See here for 10 messy play activity ideas.
Interoceptive awareness refers to the awareness one has of the sensations happening inside one's body, e.g. thirst, hunger, need for the bathroom. Children who are autistic can struggle with interoceptive awareness and therefore could miss the signals that their body gives them telling them that they need the bathroom. This can lead to them smearing as a way to check if they do need a bowel movement.
Supporting a child with building interoception awareness skills could help with this - try reading this guide on potty training children with autism. A key part of potty training is helping children know when they need the bathroom, so even if a child is older, the skills and lessons taught during potty training, will be beneficial.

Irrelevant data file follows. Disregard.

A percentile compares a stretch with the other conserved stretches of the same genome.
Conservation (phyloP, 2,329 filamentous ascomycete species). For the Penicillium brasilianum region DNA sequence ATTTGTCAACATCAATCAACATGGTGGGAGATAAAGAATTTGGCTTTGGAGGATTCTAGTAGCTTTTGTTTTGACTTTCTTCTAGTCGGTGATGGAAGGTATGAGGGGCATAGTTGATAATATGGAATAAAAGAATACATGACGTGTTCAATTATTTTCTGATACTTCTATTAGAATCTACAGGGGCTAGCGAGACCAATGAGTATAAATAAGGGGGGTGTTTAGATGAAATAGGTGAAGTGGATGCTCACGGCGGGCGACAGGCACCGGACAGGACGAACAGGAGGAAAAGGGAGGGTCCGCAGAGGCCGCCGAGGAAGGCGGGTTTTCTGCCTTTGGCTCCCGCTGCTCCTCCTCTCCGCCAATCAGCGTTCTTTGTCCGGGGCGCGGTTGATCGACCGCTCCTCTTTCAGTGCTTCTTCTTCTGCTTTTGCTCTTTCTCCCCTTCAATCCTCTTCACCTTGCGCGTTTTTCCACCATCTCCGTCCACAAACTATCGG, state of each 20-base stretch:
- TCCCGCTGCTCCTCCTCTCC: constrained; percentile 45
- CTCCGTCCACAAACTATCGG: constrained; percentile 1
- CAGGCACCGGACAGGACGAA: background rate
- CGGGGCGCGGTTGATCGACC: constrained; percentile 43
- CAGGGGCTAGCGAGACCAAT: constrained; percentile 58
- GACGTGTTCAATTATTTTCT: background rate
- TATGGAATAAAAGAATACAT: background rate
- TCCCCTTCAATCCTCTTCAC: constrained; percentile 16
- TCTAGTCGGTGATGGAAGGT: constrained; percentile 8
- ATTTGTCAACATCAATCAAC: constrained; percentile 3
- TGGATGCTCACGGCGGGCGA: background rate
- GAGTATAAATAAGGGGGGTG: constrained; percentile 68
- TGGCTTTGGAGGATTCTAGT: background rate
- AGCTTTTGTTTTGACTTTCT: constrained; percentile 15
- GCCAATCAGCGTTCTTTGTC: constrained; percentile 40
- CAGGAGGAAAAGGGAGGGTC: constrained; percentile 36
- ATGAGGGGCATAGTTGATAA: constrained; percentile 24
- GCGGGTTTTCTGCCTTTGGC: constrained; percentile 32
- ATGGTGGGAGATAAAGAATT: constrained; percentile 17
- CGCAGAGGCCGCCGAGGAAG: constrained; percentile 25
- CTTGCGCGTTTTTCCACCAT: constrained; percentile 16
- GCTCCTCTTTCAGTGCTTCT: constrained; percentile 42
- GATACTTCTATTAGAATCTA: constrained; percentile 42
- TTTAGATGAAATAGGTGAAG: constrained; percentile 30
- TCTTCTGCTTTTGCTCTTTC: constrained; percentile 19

Also ensuring that a child drinks enough water and eats enough fibre throughout the day will make it easier for a child to know when they need to go to the bathroom.
If all else fails, you can look into restrictive clothing that physically prevents children from smearing. This really should be the last resort as it does not treat the cause of smearing, it just stops the behaviour and could lead to even more frustration or challenging behaviour. Restrictive clothing isn't getting to the bottom of what is causing a child to smear, but if the smearing is a severe and ongoing issue, it can be a temporary solution until you can figure out suitable techniques to stop the behaviour and address the causes in the long term.